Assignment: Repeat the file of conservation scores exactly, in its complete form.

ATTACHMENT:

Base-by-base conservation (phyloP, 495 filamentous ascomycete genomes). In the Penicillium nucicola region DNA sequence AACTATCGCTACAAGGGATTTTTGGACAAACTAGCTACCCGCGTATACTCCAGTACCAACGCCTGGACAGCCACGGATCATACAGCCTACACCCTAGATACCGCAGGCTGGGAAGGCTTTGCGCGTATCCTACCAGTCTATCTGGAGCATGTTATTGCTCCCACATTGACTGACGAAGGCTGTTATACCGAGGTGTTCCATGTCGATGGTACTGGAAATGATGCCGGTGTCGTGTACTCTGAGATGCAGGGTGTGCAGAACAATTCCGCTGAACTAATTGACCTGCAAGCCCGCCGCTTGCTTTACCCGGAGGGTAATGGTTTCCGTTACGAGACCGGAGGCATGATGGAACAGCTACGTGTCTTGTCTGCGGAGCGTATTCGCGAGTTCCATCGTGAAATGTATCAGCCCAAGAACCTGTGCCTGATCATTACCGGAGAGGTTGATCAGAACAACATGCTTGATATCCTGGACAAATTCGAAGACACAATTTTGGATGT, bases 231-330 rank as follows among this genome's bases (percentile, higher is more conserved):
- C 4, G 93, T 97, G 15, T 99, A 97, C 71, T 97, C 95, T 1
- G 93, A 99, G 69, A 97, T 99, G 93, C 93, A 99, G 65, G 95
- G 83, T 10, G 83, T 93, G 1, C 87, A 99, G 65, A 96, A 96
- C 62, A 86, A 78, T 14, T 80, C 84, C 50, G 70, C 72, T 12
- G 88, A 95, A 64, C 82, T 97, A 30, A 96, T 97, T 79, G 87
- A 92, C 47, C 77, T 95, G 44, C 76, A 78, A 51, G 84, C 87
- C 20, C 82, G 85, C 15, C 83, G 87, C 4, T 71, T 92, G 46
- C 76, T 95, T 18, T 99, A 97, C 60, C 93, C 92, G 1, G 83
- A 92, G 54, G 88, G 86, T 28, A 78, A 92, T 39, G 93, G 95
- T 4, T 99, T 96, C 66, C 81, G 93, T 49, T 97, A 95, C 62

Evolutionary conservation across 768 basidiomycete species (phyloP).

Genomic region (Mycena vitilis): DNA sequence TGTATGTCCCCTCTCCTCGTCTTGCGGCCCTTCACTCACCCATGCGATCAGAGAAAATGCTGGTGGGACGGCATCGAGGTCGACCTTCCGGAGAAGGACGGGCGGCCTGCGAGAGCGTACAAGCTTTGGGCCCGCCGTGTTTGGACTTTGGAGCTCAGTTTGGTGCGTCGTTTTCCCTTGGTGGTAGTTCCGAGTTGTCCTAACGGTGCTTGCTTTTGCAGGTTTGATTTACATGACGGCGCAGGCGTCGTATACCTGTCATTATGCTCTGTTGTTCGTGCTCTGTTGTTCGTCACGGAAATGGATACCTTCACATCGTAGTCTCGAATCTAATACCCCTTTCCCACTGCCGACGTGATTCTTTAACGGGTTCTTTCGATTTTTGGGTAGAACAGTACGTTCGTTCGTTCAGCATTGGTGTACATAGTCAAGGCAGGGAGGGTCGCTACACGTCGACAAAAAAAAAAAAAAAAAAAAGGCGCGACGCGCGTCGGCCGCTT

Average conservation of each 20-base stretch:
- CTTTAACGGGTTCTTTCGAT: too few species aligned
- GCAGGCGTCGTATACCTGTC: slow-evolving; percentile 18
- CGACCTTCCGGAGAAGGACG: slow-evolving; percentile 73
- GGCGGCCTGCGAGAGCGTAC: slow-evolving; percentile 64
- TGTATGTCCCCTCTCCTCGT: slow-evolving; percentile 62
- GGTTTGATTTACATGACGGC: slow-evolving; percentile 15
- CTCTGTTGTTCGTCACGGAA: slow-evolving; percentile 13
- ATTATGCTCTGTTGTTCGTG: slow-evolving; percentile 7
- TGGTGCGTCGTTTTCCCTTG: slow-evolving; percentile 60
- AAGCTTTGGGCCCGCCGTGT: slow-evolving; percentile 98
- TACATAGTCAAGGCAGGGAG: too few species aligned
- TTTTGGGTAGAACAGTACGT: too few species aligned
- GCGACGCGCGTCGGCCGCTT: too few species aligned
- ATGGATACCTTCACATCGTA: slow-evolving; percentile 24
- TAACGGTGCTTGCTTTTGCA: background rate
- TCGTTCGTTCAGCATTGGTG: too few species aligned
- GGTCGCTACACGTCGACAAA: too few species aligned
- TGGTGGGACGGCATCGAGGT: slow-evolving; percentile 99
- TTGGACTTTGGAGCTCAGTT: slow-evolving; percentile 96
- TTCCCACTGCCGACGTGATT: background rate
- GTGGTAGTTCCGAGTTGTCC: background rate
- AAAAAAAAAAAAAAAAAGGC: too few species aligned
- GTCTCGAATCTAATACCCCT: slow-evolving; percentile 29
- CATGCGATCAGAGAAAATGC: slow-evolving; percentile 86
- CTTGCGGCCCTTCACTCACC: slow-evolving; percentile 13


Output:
Base-by-base conservation (phyloP, 495 filamentous ascomycete genomes). In the Penicillium nucicola region DNA sequence AACTATCGCTACAAGGGATTTTTGGACAAACTAGCTACCCGCGTATACTCCAGTACCAACGCCTGGACAGCCACGGATCATACAGCCTACACCCTAGATACCGCAGGCTGGGAAGGCTTTGCGCGTATCCTACCAGTCTATCTGGAGCATGTTATTGCTCCCACATTGACTGACGAAGGCTGTTATACCGAGGTGTTCCATGTCGATGGTACTGGAAATGATGCCGGTGTCGTGTACTCTGAGATGCAGGGTGTGCAGAACAATTCCGCTGAACTAATTGACCTGCAAGCCCGCCGCTTGCTTTACCCGGAGGGTAATGGTTTCCGTTACGAGACCGGAGGCATGATGGAACAGCTACGTGTCTTGTCTGCGGAGCGTATTCGCGAGTTCCATCGTGAAATGTATCAGCCCAAGAACCTGTGCCTGATCATTACCGGAGAGGTTGATCAGAACAACATGCTTGATATCCTGGACAAATTCGAAGACACAATTTTGGATGT, bases 231-330 rank as follows among this genome's bases (percentile, higher is more conserved):
- C 4, G 93, T 97, G 15, T 99, A 97, C 71, T 97, C 95, T 1
- G 93, A 99, G 69, A 97, T 99, G 93, C 93, A 99, G 65, G 95
- G 83, T 10, G 83, T 93, G 1, C 87, A 99, G 65, A 96, A 96
- C 62, A 86, A 78, T 14, T 80, C 84, C 50, G 70, C 72, T 12
- G 88, A 95, A 64, C 82, T 97, A 30, A 96, T 97, T 79, G 87
- A 92, C 47, C 77, T 95, G 44, C 76, A 78, A 51, G 84, C 87
- C 20, C 82, G 85, C 15, C 83, G 87, C 4, T 71, T 92, G 46
- C 76, T 95, T 18, T 99, A 97, C 60, C 93, C 92, G 1, G 83
- A 92, G 54, G 88, G 86, T 28, A 78, A 92, T 39, G 93, G 95
- T 4, T 99, T 96, C 66, C 81, G 93, T 49, T 97, A 95, C 62

Evolutionary conservation across 768 basidiomycete species (phyloP).

Genomic region (Mycena vitilis): DNA sequence TGTATGTCCCCTCTCCTCGTCTTGCGGCCCTTCACTCACCCATGCGATCAGAGAAAATGCTGGTGGGACGGCATCGAGGTCGACCTTCCGGAGAAGGACGGGCGGCCTGCGAGAGCGTACAAGCTTTGGGCCCGCCGTGTTTGGACTTTGGAGCTCAGTTTGGTGCGTCGTTTTCCCTTGGTGGTAGTTCCGAGTTGTCCTAACGGTGCTTGCTTTTGCAGGTTTGATTTACATGACGGCGCAGGCGTCGTATACCTGTCATTATGCTCTGTTGTTCGTGCTCTGTTGTTCGTCACGGAAATGGATACCTTCACATCGTAGTCTCGAATCTAATACCCCTTTCCCACTGCCGACGTGATTCTTTAACGGGTTCTTTCGATTTTTGGGTAGAACAGTACGTTCGTTCGTTCAGCATTGGTGTACATAGTCAAGGCAGGGAGGGTCGCTACACGTCGACAAAAAAAAAAAAAAAAAAAAGGCGCGACGCGCGTCGGCCGCTT

Average conservation of each 20-base stretch:
- CTTTAACGGGTTCTTTCGAT: too few species aligned
- GCAGGCGTCGTATACCTGTC: slow-evolving; percentile 18
- CGACCTTCCGGAGAAGGACG: slow-evolving; percentile 73
- GGCGGCCTGCGAGAGCGTAC: slow-evolving; percentile 64
- TGTATGTCCCCTCTCCTCGT: slow-evolving; percentile 62
- GGTTTGATTTACATGACGGC: slow-evolving; percentile 15
- CTCTGTTGTTCGTCACGGAA: slow-evolving; percentile 13
- ATTATGCTCTGTTGTTCGTG: slow-evolving; percentile 7
- TGGTGCGTCGTTTTCCCTTG: slow-evolving; percentile 60
- AAGCTTTGGGCCCGCCGTGT: slow-evolving; percentile 98
- TACATAGTCAAGGCAGGGAG: too few species aligned
- TTTTGGGTAGAACAGTACGT: too few species aligned
- GCGACGCGCGTCGGCCGCTT: too few species aligned
- ATGGATACCTTCACATCGTA: slow-evolving; percentile 24
- TAACGGTGCTTGCTTTTGCA: background rate
- TCGTTCGTTCAGCATTGGTG: too few species aligned
- GGTCGCTACACGTCGACAAA: too few species aligned
- TGGTGGGACGGCATCGAGGT: slow-evolving; percentile 99
- TTGGACTTTGGAGCTCAGTT: slow-evolving; percentile 96
- TTCCCACTGCCGACGTGATT: background rate
- GTGGTAGTTCCGAGTTGTCC: background rate
- AAAAAAAAAAAAAAAAAGGC: too few species aligned
- GTCTCGAATCTAATACCCCT: slow-evolving; percentile 29
- CATGCGATCAGAGAAAATGC: slow-evolving; percentile 86
- CTTGCGGCCCTTCACTCACC: slow-evolving; percentile 13